Sometimes, archeology is about finding a whole T. rex and being showered with fame and glory. Other times, it’s about analyzing fossilized bird dung. Today’s story involves the latter.
Researchers at the Manaaki Whenua—Landcare Research Institute have recently discovered a deposit of moa coprolites (fossilized feces) in the Fiordland National Park, New Zealand. DNA sequencing and microscope analysis performed on the fossil, as well as our previous knowledge of where individual moa species lived, are helping us better understand what the little bush moa (Anomalopteryx didiformis) ate.
Virtually everything we know of the moa’s diets comes from coprolites and fossilized gizzard contents. These are usually run through DNA sequencing (to identify exactly which species they originate from), then dissected and examined under a microscope so scientists can get an idea of what the birds ate.
So far, most of what we know of the moa is concentrated around only three species from the South Island — the South Island giant moa, upland moa, and heavy-footed moa. Around 90% of all the material of this type we’ve found so far is related to one of these three species. The remaining six moa species, in contrast, are quite poorly understood. The new coprolite will help fill in missing parts of this picture — it belongs to one of the six latter species, the little bush moa.
This bird used to live in lowland, closed-canopy forests throughout New Zealand, growing to between 50 and 90 cm (1.64 to 2.95 ft) tall, and weighing around 26 to 64 kg (57 to 141 lbs). It’s a particularly important discovery, explains lead researcher Dr. Jamie Wood, because it comes from the southernmost site at which moa coprolites were ever discovered. The site is also the one with the longest documented timespan of coprolite accumulation, totalling around 2200 years.
“Until now, only five little bush moa coprolites have previously been identified, all from central Otago,” he adds.
“Pollen and plant DNA from the coprolites, as well as associated plant macrofossils, show that the deposit spans a period when the forest canopy was transitioning from conifers (dominated by miro, matai, totara, and mountain toatoa from the Podocarpaceae family) to silver beech (Lophozonia menziesii) dominance about 6800 to 4600 years ago.”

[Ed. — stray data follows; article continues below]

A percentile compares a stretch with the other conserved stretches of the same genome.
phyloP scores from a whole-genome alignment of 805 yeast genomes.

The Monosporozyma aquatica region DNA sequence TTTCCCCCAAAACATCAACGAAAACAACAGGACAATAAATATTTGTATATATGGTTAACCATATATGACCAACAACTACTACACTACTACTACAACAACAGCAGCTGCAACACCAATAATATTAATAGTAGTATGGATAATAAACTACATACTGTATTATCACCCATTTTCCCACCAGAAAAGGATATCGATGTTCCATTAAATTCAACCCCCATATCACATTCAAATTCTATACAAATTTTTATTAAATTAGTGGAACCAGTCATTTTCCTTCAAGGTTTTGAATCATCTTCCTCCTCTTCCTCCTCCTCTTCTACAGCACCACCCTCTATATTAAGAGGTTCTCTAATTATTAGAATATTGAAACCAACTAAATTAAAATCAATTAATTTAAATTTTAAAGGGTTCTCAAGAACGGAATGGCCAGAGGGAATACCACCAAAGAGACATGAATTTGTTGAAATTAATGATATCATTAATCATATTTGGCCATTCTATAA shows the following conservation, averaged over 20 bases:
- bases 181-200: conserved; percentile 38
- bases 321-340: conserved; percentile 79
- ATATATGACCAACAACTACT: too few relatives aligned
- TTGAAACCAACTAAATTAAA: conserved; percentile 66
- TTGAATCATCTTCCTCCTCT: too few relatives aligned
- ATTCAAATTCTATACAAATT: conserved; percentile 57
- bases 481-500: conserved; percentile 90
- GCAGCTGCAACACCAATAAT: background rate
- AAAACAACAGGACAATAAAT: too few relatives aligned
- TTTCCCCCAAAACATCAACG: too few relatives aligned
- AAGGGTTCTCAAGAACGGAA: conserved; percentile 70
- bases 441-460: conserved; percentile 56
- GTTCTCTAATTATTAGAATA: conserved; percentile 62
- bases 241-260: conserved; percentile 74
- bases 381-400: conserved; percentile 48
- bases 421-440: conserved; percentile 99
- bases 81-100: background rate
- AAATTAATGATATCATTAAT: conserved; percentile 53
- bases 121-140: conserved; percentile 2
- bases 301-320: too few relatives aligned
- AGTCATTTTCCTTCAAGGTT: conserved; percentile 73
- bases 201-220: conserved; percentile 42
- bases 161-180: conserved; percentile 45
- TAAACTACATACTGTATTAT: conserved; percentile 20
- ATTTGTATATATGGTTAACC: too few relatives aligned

Evidence of red mistletoe (Peraxilla tetrapetala) was also found in the newly-discovered coprolites.
One interesting tidbit, however, is that very few seeds were found in this specimen compared to coprolites from other moa species. These birds often served to disperse tiny seeds around their habitats in their droppings, which is a very important ecological function. Regardless, the little bush moa seems instead to have been eating large conifer seeds, which get completely ground down in their gizzards, and not dispersed.
These findings seem to indicate that the little bush moa dined primarily on trees and shrubs in the forest understory, and offer reliable evidence that ground ferns made up an important part of their diet.
“While little bush moa may not have been great seed dispersers, based on our finding of ground fern DNA, frond cuticle remains and high spore counts, they may have played a previously unrecognized role as dispersers of ground fern spores throughout New Zealand forests,” according to Dr. Wood.
The paper “Mid-Holocene coprolites from southern New Zealand provide new insights into the diet and ecology of the extinct little bush moa (Anomalopteryx didiformis)” has been published in the journal Quaternary Science Reviews.